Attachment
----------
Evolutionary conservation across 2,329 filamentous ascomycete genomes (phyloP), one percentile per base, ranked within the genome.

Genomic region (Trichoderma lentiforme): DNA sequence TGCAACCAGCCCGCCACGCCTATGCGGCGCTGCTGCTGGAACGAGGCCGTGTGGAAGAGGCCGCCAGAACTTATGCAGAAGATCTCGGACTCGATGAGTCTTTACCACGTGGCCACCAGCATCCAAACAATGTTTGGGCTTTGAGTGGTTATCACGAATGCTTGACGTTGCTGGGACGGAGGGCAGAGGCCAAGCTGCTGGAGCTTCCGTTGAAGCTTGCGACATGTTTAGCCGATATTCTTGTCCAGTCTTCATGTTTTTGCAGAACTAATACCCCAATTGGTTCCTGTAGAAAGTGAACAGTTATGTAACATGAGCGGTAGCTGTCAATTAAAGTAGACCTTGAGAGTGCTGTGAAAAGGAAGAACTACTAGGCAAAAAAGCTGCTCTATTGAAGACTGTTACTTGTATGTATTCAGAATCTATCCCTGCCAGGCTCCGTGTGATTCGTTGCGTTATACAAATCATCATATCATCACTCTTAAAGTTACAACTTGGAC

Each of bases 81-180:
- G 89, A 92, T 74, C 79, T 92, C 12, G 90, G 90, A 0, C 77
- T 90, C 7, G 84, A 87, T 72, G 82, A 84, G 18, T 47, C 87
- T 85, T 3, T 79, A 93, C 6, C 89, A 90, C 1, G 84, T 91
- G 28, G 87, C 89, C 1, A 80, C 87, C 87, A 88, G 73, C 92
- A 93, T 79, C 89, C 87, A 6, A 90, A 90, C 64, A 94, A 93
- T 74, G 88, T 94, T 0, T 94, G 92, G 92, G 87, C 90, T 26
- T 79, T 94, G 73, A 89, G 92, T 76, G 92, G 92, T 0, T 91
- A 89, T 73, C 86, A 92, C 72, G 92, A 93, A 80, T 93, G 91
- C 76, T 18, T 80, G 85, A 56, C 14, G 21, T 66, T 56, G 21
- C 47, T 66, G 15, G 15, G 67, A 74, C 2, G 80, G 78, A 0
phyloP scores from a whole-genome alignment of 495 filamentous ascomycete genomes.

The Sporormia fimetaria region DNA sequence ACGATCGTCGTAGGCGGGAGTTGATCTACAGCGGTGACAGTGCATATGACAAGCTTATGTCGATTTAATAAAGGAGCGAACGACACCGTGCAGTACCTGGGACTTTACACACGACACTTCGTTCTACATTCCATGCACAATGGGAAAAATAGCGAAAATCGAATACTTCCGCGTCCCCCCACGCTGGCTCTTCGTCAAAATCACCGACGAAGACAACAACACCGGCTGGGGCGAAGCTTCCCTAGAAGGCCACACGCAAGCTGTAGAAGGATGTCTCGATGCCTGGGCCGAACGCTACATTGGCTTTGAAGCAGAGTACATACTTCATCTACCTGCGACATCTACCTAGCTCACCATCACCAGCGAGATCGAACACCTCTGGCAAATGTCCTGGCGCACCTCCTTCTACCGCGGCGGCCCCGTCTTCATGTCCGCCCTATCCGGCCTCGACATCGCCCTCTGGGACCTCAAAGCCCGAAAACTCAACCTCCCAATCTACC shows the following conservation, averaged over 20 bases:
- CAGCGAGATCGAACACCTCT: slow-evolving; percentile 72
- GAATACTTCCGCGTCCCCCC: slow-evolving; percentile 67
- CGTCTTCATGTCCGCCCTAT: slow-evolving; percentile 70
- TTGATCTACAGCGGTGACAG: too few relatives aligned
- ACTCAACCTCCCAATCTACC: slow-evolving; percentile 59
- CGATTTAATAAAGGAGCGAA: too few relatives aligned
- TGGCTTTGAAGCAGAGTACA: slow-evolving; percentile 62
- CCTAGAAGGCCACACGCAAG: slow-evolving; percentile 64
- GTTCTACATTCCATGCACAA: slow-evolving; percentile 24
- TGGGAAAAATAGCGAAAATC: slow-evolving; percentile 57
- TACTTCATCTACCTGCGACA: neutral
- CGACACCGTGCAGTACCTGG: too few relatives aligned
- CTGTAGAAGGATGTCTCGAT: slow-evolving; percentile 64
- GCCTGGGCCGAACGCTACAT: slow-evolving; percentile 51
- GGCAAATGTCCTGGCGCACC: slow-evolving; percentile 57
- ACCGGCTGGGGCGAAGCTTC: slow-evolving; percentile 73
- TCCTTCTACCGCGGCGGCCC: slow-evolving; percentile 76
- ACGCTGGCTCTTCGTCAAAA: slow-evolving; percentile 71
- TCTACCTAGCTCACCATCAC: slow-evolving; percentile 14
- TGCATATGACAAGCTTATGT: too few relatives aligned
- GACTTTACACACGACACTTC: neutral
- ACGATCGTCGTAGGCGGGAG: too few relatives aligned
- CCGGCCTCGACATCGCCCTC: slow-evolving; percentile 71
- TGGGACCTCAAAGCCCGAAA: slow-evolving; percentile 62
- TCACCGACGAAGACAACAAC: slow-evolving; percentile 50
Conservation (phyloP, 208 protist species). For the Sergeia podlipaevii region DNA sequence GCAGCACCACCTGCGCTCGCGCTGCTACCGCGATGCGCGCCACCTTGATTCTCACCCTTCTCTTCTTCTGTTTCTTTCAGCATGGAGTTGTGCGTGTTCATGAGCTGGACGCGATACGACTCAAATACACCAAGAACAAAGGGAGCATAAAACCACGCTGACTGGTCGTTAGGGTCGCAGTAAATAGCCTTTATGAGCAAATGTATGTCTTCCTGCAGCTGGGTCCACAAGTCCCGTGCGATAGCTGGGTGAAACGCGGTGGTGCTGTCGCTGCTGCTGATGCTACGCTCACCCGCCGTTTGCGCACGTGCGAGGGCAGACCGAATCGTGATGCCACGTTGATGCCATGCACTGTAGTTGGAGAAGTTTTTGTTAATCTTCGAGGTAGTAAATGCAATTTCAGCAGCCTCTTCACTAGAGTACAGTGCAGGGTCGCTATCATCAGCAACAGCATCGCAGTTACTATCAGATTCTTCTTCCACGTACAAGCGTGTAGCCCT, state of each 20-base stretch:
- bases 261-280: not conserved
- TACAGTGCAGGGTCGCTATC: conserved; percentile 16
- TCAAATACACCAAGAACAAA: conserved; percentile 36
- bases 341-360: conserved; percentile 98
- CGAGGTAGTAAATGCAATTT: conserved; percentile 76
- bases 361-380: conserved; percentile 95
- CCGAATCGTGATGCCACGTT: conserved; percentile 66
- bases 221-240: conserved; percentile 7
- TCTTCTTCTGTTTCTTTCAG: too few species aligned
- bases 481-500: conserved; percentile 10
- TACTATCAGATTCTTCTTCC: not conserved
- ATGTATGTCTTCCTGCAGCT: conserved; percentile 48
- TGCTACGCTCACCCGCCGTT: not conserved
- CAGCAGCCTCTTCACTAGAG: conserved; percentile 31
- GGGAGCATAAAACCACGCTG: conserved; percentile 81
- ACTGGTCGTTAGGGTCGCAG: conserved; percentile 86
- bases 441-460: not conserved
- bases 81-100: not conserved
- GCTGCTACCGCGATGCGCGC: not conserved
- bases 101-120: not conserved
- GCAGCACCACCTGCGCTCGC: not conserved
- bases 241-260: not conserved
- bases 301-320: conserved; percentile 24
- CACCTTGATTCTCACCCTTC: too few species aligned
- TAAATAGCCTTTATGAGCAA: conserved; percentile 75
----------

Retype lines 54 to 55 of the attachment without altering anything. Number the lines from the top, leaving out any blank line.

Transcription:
- TGCTACGCTCACCCGCCGTT: not conserved
- CAGCAGCCTCTTCACTAGAG: conserved; percentile 31